Every single one of us has the same truth of the gospel, which is the power of God to salvation. What are you doing with it? It doesn't matter what your measure of giftedness is in this sense. It now matters what you're doing with what we all have. There is a different reward when there is a similar opportunity.
So know this. Do not be discouraged that you may not have the gift of Chuck Swindoll. Be consumed with being faithful that you have the gift of Kevin Ainsworth, if you're Kevin Ainsworth. Be consumed that you have the gift of Craig Mattson, if you're Craig Mattson. Be consumed that you have the gift of Jack Worley, if you're Jack Worley, and be faithful with it. Let me just give you some truths about spiritual gifts.
Here's the first one: spiritual gifts are sovereignly given; therefore, they should not be sought. You do not need to seek spiritual gifts, because they're sovereignly given. So don't seek them. Here's another one: spiritual gifts come from the Lord (they are God's gifts); therefore, they should not be exalted. We love to do this. We love to change our focus on the gift instead of keeping our focus on the Giver of the gift.
I am grateful for Tom Nelson. I'm grateful for Howard Clark. I'm grateful for Chuck Swindoll. I'm grateful for servants like Nancy Brandt, but if I adore and lift them up and worship them, I have forgotten that gifts are from God and I need to worship the Giver of the gift and not the gift itself. Spiritual gifts are from God; therefore, they should not be exalted.
Here's another one: everyone has at least one gift (we've said that now); therefore, we are all without excuse. Finally, I'll give you one more: spiritual gifts are essential to accomplishing God's program for his church; therefore, they are not to be ignored. I'll say that one again. He starts about what the church should look like by simply saying, "You have all received a gift." Spiritual gifts are essential to accomplishing God's plan for the church; therefore, they should not be ignored.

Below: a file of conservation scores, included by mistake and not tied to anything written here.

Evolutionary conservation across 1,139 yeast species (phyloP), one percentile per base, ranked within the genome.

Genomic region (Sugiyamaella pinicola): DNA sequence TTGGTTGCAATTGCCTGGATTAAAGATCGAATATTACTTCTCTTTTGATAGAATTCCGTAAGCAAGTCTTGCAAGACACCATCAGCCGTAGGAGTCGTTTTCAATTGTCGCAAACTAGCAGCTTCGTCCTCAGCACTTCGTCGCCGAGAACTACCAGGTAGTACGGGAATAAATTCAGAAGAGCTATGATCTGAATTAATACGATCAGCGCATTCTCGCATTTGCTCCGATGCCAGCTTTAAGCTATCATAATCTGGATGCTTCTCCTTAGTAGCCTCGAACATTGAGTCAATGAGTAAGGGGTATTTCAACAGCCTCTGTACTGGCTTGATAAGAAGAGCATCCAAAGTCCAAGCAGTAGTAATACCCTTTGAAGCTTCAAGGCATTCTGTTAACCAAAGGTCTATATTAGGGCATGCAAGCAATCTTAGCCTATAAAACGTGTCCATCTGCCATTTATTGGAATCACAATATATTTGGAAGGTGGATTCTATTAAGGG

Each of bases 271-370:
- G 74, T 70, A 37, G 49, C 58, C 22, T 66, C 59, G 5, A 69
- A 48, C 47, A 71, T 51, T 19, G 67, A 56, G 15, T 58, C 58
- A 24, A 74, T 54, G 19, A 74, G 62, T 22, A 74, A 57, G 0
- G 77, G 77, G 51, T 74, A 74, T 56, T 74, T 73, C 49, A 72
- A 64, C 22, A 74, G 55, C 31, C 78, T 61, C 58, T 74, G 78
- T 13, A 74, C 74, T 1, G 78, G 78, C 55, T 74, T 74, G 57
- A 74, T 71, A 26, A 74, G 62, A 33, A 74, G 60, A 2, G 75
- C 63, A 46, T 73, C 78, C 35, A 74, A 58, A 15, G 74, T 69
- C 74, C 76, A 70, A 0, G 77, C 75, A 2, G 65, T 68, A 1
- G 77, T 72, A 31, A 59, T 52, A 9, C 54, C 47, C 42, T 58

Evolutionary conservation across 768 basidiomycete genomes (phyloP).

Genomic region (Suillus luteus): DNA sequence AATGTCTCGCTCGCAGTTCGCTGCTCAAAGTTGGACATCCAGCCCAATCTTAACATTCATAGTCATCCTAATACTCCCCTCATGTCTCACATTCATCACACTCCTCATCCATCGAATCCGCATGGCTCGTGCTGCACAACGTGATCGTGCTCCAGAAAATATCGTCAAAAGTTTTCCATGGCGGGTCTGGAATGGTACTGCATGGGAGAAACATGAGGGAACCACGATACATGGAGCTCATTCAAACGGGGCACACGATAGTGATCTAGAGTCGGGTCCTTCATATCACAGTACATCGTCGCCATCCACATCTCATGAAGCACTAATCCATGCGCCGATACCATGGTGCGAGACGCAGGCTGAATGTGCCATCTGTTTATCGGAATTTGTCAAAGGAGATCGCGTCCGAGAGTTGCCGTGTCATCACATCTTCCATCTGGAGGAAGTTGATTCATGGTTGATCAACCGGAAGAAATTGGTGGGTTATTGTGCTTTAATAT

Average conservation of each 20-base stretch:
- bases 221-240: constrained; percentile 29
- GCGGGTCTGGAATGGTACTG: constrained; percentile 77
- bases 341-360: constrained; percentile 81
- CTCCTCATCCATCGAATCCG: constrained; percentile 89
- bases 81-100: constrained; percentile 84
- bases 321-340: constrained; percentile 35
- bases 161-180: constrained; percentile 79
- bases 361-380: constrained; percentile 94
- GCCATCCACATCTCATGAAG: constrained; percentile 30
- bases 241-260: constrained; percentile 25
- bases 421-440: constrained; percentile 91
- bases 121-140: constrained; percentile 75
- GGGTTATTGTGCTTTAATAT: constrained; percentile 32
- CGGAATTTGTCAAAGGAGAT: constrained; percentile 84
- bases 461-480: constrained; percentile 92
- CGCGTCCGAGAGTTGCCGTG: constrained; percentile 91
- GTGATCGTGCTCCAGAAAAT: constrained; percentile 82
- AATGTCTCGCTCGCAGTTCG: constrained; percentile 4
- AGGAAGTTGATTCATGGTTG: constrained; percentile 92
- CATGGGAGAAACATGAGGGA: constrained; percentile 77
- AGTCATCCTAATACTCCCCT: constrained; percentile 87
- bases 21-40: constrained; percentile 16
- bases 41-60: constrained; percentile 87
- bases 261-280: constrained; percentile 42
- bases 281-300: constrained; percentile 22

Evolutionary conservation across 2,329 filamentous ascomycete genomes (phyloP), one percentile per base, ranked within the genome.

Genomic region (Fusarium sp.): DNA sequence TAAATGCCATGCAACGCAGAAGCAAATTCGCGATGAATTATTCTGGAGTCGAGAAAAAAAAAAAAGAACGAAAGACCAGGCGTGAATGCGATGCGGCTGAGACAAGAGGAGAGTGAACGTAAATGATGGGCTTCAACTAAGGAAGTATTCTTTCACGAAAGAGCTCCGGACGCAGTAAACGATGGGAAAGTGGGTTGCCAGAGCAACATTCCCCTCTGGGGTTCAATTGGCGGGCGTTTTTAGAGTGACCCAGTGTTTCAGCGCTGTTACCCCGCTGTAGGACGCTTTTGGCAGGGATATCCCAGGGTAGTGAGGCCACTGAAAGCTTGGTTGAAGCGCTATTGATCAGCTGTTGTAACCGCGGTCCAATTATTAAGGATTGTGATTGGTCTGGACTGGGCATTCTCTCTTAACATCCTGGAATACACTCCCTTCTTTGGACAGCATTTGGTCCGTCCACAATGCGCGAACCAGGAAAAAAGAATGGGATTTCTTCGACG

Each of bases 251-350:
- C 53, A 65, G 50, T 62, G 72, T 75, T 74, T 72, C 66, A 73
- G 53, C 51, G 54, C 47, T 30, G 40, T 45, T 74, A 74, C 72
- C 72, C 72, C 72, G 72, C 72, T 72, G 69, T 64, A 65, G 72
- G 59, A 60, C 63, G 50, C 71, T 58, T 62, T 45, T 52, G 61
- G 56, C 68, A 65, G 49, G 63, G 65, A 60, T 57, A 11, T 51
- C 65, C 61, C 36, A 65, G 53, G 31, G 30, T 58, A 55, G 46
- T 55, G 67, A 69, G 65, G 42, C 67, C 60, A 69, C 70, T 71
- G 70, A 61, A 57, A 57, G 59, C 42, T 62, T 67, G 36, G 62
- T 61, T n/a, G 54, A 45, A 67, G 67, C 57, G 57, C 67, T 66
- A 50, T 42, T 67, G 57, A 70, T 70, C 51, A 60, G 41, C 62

Do you actively pursue using your gift? If you do not, first, you are embezzling from God, and secondly, the body is suffering. If you, as a leg, refuse to operate, we must walk with a limp. If you, as a heart, refuse to beat, we must be colder than we were intended to be. If you, as a finger, refuse to point and to pull and to touch, we are less than God intended us to be as a body, and we are suffering for it.
Now look at what it says here. This is kind of an exciting passage. Look at Ephesians. It says in verse 8, "Therefore it says, 'When he ascended on high, he led captive a host of captives, and he gave gifts to men.'" If you look in your margin, you'll see that's a quote from Psalm 68:18, but what he's really doing is taking that whole psalm and condensing it and rewording verse 18 to tell you that, basically, Christ does what every conquering king has done; that the reason you have gifts is because you are a servant of a conquering king.
In the time of Christ, what would happen is when kings would go out and fight, they would destroy the land and take captive the land and all the bounty and the booty that would go with it, and they would bring it back. They would march into the city, riding a white horse, and behind them there would be a train of captives.
All that they had brought in from the great slaughter and all that they had wreaked from going through the city would be distributed amongst the faithful who had supported them in the time of battle, who had sent them supplies, who had protected the homeland while the king was gone, and the king would give gifts.
That's exactly what it says Christ has done. He has taken those who were captives. In fact, he says that in Christ coming and dying… He writes a little commentary on that. He goes on this. Look at verse 9. "(Now this expression, 'He ascended,' what does it mean except that He also had descended into the lower parts of the earth? He who descended is Himself also He who ascended far above all the heavens, that He might fill all things."
What he's saying is what is true of David in Psalm 68 is typical and prophetic of Jesus Christ and what he had come to do. Colossians 2:15 talks about how when Jesus Christ came, he came to conquer Satan, sin, and death. Probably specifically what Paul is talking about here… We sing it often. One of our favorite songs to sing is "Lord, I Lift Your Name on High." "You came from heaven to earth, from earth to the cross, from the cross to the grave, from the grave to the sky. Lord, we lift your name on high."
What actually is in mind here is that he indeed did come… He descended from heaven to come to earth, and then even went a little bit farther, but he ascended from earth into the grave of the earth. In doing so, he defeated Satan, he defeated sin, he defeated death, and now he returns with those who were formerly in bondage, captive to Satan and sin and death, and he has led us back as a conquering King and offers us gifts.
I'll tell you what I also think is true. In fact, turn very quickly to 1 Peter 3. I'll show you something kind of fun. In the Old Testament, when an individual would die, it never said he went to heaven. An Old Testament saint, when he had a funeral, they did not do what we do, and that is to place them with Christ in heaven. The early church fathers believed and the Bible has revealed that, basically, until Christ had defeated Satan, sin, and death, men would go to another place, a holding tank, if you will. It's called sheol in your Bible, the resting place of the dead.